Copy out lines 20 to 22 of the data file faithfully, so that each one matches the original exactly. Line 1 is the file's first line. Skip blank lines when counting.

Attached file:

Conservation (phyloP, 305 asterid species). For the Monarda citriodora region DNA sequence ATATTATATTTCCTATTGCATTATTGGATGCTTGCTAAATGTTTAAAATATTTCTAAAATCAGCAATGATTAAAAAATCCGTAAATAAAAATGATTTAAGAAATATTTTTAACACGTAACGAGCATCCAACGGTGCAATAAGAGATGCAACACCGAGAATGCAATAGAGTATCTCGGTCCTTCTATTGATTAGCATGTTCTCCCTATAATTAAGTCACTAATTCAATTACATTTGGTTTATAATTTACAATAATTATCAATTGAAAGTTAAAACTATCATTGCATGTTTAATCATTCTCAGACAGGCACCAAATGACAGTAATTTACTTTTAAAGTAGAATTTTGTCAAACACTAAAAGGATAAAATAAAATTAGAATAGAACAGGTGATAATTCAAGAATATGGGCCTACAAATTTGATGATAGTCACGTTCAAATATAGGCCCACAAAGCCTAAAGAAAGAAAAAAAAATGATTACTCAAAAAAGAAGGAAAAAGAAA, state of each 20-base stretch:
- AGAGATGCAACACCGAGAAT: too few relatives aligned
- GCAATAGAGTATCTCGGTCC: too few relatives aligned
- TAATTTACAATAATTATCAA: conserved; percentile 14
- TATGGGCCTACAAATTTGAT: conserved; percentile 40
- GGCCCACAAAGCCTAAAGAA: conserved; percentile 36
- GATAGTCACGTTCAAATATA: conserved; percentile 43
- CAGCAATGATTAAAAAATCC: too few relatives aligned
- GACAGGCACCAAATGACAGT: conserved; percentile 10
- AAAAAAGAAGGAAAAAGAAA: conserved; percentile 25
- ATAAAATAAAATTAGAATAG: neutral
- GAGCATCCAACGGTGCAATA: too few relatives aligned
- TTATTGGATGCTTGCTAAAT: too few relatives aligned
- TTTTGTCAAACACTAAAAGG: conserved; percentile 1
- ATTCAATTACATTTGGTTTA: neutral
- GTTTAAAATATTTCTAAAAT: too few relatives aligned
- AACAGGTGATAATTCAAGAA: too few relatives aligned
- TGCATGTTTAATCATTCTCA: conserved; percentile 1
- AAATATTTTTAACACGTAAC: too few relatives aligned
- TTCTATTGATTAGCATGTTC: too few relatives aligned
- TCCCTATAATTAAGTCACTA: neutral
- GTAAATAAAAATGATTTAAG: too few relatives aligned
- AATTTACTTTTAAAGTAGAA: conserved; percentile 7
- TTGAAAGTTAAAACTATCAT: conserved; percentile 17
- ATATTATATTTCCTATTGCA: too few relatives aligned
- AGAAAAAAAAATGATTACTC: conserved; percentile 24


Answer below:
- TTCTATTGATTAGCATGTTC: too few relatives aligned
- TCCCTATAATTAAGTCACTA: neutral
- GTAAATAAAAATGATTTAAG: too few relatives aligned